Communists organised demonstrations targeting police and planted bombs in the streets and causing a period of turmoil. The Emergency Regulations Ordinance can give the government tremendous power to seize assets and search and arrest anyone they chose. It was not difficult for Lam to put this in place due to the fact she has a majority of seats in the Legislative Council.
On top of that, there are still growing fears among some citizens that the PLA could be readying themselves to take matters into their own hands. Earlier in the week, Reuters released an investigative report estimating that (according to diplomats), there might be as many as 12,000 troops already on the ground in Hong Kong.
Shortly after the mask-ban was announced we spoke with Emily Lau, a former member of the Hong Kong Legislative Council.
“We are at a very dangerous stage now. The pro-Beijing political parties and business people supporting Carrie Lam are very ignorant and unwise to push Hong Kong to the brink. This law about banning face masks is so provocative and I think it is going to be very useless. The whole procedure is wrong. They did not do any consultation. They used the Emergency Regulations Ordinance to give them the power to enact legislation without going through the Legislative Council properly,” Lau told me.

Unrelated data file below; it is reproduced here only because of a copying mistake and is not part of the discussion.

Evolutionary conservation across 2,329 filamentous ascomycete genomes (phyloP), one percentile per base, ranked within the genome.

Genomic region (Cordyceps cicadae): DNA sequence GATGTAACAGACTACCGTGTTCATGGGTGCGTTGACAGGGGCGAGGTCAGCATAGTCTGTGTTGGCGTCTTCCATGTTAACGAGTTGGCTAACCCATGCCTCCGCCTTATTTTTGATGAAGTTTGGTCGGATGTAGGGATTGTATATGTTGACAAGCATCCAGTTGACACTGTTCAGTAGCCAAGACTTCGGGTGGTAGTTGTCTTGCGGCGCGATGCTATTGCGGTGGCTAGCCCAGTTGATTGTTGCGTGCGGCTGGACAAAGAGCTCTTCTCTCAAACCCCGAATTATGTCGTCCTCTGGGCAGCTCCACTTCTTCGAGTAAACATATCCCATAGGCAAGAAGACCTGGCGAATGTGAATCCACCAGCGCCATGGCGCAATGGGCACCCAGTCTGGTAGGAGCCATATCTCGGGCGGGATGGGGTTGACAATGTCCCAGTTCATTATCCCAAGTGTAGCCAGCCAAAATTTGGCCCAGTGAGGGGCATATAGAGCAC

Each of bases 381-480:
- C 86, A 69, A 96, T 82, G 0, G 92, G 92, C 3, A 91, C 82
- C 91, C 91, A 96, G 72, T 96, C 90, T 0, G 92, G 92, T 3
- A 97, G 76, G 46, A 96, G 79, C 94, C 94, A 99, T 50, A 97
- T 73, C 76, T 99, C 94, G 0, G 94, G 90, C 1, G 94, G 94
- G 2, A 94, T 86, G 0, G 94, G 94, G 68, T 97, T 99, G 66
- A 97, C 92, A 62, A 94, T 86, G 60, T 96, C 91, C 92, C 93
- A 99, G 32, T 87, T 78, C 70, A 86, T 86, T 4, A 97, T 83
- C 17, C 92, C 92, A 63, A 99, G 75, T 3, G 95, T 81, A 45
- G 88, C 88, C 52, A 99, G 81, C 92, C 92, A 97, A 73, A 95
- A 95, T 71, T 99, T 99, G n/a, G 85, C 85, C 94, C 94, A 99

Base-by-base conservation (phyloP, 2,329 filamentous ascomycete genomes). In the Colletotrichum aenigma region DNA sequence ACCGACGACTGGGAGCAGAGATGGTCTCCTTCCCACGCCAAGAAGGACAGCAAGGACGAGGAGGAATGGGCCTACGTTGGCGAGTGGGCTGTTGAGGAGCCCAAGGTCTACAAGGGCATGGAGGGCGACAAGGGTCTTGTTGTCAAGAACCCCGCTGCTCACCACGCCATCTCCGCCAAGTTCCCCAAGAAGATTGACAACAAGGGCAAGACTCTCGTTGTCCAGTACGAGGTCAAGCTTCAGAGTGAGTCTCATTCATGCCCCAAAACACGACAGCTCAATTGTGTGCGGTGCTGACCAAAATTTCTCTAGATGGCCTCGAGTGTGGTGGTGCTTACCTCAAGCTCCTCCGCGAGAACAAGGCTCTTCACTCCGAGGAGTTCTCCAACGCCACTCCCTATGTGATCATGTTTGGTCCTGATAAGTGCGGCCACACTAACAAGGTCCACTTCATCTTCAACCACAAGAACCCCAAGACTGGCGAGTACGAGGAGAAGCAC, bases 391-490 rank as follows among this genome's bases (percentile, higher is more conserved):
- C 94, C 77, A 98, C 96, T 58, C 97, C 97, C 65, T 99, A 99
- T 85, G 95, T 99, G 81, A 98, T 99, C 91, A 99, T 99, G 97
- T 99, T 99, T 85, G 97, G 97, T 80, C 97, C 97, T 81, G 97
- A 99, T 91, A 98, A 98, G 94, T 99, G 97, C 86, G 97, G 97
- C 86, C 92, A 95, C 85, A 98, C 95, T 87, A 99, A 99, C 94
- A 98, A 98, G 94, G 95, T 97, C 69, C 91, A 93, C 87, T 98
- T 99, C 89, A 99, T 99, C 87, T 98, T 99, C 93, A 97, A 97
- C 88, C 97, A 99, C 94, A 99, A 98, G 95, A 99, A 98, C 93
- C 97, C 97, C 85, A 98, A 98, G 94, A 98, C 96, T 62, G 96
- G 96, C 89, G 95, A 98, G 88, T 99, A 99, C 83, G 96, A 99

I asked Lau what we can expect to see from the protesters in response to this new law.
“Many protesters have taken part in illegal assemblies anyway and they were not afraid, so they are not going to be afraid of this law. They will have to build another ten prisons, it’s laughable.